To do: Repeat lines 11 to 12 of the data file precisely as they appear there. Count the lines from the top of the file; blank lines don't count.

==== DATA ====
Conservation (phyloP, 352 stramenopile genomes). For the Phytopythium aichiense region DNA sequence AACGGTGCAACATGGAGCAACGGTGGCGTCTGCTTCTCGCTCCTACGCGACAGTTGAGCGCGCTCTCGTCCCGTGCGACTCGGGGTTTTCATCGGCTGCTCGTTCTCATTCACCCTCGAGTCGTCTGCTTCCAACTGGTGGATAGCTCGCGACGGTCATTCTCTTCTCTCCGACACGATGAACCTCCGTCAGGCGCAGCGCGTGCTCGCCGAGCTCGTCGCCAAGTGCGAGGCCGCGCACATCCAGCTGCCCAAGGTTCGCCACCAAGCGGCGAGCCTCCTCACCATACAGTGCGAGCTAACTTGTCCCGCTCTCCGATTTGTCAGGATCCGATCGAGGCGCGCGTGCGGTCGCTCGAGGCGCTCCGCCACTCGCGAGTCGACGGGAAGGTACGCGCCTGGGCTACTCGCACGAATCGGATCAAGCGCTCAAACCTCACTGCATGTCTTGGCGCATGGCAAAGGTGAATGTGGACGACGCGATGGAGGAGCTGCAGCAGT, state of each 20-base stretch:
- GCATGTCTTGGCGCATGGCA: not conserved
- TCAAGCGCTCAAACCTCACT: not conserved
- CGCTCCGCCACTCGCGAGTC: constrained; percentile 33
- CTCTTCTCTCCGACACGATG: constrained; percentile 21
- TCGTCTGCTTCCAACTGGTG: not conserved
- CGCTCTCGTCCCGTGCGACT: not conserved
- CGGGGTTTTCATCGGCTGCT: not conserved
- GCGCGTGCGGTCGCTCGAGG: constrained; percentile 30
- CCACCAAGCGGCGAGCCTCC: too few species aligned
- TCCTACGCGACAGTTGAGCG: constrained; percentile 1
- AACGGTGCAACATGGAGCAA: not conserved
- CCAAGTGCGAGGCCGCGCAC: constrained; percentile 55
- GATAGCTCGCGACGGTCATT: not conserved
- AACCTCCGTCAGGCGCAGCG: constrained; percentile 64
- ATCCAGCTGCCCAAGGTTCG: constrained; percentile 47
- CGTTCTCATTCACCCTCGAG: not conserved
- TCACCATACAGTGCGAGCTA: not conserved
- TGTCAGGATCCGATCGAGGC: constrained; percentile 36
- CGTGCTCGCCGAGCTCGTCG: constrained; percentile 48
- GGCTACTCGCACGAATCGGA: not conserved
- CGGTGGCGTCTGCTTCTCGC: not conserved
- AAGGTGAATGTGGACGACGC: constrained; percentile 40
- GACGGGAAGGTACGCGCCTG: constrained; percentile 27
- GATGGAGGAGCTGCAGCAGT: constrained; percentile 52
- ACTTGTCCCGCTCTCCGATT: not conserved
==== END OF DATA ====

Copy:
- TCCTACGCGACAGTTGAGCG: constrained; percentile 1
- AACGGTGCAACATGGAGCAA: not conserved